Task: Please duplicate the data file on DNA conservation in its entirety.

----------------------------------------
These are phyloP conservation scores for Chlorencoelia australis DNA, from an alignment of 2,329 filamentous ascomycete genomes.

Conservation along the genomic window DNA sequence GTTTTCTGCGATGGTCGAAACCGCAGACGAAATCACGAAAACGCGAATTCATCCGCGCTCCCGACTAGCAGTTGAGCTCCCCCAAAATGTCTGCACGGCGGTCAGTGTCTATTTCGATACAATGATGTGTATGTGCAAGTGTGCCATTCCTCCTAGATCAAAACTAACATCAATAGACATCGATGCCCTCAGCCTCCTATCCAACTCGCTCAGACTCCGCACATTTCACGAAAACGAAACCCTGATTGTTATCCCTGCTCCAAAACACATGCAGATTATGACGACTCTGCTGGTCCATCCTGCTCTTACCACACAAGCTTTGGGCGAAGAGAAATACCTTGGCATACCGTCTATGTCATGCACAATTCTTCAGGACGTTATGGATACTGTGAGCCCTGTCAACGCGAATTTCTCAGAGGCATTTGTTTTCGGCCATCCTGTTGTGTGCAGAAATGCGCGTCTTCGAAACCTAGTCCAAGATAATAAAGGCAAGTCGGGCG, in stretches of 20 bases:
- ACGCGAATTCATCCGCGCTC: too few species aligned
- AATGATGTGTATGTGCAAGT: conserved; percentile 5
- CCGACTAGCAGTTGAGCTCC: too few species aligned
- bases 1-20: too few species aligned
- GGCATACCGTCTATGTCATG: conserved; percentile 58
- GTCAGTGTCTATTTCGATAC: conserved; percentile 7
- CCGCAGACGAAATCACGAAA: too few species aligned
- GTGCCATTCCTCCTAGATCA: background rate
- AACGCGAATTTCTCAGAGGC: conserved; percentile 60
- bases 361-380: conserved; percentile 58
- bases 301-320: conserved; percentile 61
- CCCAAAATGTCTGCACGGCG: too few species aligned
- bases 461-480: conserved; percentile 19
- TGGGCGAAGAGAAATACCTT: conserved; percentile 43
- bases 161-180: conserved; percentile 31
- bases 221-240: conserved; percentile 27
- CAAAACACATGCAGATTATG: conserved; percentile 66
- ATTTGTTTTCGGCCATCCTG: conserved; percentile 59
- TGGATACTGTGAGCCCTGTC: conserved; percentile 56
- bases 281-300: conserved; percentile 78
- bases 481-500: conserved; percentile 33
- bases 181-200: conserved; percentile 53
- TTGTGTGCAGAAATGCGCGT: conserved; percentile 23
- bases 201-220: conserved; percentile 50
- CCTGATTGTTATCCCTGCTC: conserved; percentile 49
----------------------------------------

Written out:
These are phyloP conservation scores for Chlorencoelia australis DNA, from an alignment of 2,329 filamentous ascomycete genomes.

Conservation along the genomic window DNA sequence GTTTTCTGCGATGGTCGAAACCGCAGACGAAATCACGAAAACGCGAATTCATCCGCGCTCCCGACTAGCAGTTGAGCTCCCCCAAAATGTCTGCACGGCGGTCAGTGTCTATTTCGATACAATGATGTGTATGTGCAAGTGTGCCATTCCTCCTAGATCAAAACTAACATCAATAGACATCGATGCCCTCAGCCTCCTATCCAACTCGCTCAGACTCCGCACATTTCACGAAAACGAAACCCTGATTGTTATCCCTGCTCCAAAACACATGCAGATTATGACGACTCTGCTGGTCCATCCTGCTCTTACCACACAAGCTTTGGGCGAAGAGAAATACCTTGGCATACCGTCTATGTCATGCACAATTCTTCAGGACGTTATGGATACTGTGAGCCCTGTCAACGCGAATTTCTCAGAGGCATTTGTTTTCGGCCATCCTGTTGTGTGCAGAAATGCGCGTCTTCGAAACCTAGTCCAAGATAATAAAGGCAAGTCGGGCG, in stretches of 20 bases:
- ACGCGAATTCATCCGCGCTC: too few species aligned
- AATGATGTGTATGTGCAAGT: conserved; percentile 5
- CCGACTAGCAGTTGAGCTCC: too few species aligned
- bases 1-20: too few species aligned
- GGCATACCGTCTATGTCATG: conserved; percentile 58
- GTCAGTGTCTATTTCGATAC: conserved; percentile 7
- CCGCAGACGAAATCACGAAA: too few species aligned
- GTGCCATTCCTCCTAGATCA: background rate
- AACGCGAATTTCTCAGAGGC: conserved; percentile 60
- bases 361-380: conserved; percentile 58
- bases 301-320: conserved; percentile 61
- CCCAAAATGTCTGCACGGCG: too few species aligned
- bases 461-480: conserved; percentile 19
- TGGGCGAAGAGAAATACCTT: conserved; percentile 43
- bases 161-180: conserved; percentile 31
- bases 221-240: conserved; percentile 27
- CAAAACACATGCAGATTATG: conserved; percentile 66
- ATTTGTTTTCGGCCATCCTG: conserved; percentile 59
- TGGATACTGTGAGCCCTGTC: conserved; percentile 56
- bases 281-300: conserved; percentile 78
- bases 481-500: conserved; percentile 33
- bases 181-200: conserved; percentile 53
- TTGTGTGCAGAAATGCGCGT: conserved; percentile 23
- bases 201-220: conserved; percentile 50
- CCTGATTGTTATCCCTGCTC: conserved; percentile 49